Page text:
A fire in the workplace is one of the most dangerous situations a worker can face. While the risk of a fire is present in every work area, construction sites are particularly susceptible. Unlike many completed buildings, construction sites frequently have high concentrations of combustible materials, no fire suppression systems, and building openings that allow wind to accelerate the spread of a fire. Because of this increased risk, additional precautions need to be taken to prevent fires from starting and spreading.
Control Ignition Sources
A fire cannot start without a source of ignition. To control the risk of fire at your jobsite, you must control all potential sources of ignition. Sources of ignition could include:
- Smoking – Smoke only in designated areas, discard cigarette butts properly, and avoid smoking near flammable or combustible materials such as propane, acetylene, gasoline, paints, and lumber.
- Electrical Equipment – Check extension cords for damage each day before using them. Do not overload electrical outlets. Keep flammable and combustible materials away from electrical equipment.
- Hot Work – Follow your company’s hot work procedures to control the fire hazards associated with welding, cutting, soldering, and brazing operations.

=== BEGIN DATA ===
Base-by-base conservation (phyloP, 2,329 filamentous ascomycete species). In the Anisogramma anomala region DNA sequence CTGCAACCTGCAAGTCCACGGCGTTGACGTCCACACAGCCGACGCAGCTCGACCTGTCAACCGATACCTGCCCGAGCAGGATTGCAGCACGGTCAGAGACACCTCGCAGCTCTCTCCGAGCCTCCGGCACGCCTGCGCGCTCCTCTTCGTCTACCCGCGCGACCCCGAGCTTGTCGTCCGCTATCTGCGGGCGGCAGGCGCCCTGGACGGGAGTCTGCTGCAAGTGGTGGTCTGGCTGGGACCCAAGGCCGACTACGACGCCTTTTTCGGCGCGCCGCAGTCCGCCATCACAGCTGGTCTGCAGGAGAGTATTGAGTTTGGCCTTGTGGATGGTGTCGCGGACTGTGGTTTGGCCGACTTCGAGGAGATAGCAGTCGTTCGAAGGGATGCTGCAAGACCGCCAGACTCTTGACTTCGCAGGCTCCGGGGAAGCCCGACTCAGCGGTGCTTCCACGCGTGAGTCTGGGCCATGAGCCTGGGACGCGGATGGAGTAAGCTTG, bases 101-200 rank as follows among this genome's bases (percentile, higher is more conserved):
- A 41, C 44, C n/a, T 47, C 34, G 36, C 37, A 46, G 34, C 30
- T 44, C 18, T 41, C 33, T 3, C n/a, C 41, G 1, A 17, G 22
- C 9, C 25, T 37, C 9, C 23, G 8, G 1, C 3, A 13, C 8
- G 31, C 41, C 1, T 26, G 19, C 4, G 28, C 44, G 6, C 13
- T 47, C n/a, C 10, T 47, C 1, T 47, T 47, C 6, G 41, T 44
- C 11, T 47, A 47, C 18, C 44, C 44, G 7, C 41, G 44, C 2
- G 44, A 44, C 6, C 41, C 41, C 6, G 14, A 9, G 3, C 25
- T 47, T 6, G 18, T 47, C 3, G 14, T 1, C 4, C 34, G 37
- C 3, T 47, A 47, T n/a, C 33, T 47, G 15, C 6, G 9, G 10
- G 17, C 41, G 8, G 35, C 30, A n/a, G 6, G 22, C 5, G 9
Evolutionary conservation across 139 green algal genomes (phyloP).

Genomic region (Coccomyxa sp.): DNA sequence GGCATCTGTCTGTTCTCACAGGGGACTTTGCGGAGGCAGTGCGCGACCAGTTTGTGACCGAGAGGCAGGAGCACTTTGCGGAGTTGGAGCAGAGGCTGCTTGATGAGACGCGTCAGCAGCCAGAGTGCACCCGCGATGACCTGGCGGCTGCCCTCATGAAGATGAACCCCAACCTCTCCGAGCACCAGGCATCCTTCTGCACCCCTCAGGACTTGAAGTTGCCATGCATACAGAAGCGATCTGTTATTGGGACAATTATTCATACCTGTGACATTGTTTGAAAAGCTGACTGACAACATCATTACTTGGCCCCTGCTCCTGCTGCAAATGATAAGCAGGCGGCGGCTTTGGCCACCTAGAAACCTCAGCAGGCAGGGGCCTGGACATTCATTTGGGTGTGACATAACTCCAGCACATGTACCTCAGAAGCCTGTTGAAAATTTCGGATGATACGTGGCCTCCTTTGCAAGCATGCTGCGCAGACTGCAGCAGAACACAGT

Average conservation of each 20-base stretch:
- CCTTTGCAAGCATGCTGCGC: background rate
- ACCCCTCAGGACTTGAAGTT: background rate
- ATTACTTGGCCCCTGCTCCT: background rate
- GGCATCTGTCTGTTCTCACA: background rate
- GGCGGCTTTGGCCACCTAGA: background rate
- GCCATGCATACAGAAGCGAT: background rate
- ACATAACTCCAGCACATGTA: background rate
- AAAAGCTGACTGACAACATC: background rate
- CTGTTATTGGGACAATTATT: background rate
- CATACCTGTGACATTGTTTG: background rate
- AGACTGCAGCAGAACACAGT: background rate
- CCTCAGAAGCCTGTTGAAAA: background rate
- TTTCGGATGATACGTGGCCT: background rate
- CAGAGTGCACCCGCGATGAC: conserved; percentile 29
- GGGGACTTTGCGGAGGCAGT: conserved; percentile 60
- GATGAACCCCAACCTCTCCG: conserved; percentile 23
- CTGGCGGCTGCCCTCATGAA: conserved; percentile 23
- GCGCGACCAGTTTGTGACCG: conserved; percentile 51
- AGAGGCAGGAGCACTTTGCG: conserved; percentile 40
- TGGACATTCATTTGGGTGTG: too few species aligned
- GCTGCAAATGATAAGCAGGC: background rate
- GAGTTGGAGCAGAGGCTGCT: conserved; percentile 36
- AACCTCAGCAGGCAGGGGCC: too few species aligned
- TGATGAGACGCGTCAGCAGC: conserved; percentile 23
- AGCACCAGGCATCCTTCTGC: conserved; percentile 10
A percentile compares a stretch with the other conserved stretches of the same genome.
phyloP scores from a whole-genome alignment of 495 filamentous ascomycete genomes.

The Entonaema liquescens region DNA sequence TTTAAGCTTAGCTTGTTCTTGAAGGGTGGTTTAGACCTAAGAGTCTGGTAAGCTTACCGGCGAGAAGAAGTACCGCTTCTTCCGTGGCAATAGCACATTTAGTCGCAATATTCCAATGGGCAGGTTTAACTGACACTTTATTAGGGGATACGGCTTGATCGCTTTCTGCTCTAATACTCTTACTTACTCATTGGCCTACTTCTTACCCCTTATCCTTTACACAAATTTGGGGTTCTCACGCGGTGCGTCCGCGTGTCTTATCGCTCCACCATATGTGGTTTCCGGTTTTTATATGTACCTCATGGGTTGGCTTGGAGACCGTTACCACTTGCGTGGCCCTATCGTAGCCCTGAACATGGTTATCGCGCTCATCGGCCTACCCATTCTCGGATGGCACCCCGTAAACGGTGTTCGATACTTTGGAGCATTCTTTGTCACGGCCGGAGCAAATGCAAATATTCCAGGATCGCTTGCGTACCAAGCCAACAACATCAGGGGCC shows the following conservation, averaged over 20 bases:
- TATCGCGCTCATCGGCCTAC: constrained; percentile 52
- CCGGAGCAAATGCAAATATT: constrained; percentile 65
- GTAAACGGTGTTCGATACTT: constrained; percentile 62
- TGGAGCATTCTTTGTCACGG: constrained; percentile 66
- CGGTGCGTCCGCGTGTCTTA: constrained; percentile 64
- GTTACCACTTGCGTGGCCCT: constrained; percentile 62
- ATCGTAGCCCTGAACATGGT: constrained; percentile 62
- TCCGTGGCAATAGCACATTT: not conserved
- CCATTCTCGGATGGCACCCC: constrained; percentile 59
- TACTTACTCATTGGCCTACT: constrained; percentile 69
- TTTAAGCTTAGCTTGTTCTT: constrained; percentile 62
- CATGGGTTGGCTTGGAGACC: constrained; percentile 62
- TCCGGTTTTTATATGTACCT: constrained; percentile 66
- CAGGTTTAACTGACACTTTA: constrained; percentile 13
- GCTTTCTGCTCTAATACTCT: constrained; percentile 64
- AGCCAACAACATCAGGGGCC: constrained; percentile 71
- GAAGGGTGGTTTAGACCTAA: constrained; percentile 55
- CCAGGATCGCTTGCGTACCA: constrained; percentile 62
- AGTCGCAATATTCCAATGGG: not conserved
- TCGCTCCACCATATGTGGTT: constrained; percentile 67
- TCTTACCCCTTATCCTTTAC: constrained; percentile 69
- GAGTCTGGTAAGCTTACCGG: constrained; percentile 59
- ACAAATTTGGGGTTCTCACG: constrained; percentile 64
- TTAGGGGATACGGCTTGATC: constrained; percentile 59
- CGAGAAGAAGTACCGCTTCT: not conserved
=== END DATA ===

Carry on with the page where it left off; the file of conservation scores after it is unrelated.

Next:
- Temporary Heating Equipment – Keep heating equipment away from flammable and combustible materials. Turn off temporary heating equipment whenever it is going to be left unattended.
If a fire does start, you can minimize the damage it causes with a timely and effective response. Make sure you know what to do in the event of a fire.
- Start by learning some basic facts about your jobsite. Get the jobsite address and write it down so you can direct first responders to your location in the event of an emergency. Ask about the emergency evacuation plan for the jobsite, and learn the evacuation route out of your area. If you move to a different area of the jobsite, learn the evacuation route from that area before you resume work.
- Next, learn about your jobsite’s procedures for fire response, including whether you are expected to operate a fire extinguisher in the event of a fire. If you are given this responsibility, you need to receive training in fire extinguisher use, know where the nearest fire extinguisher is located, and understand the procedures governing when to attempt to extinguish a fire and when to evacuate the area.
- Finally, keep a few fire safety tips in mind: If you hear a fire alarm, evacuate immediately. Do not assume it is a drill. When evacuating, leave everything behind. You will not want to be slowed down by carrying tools or equipment. Stay low to the ground to avoid smoke inhalation. Finally, do not re-enter the building until instructed to do so by the fire department.
Source: Texas Mutual Insurance Company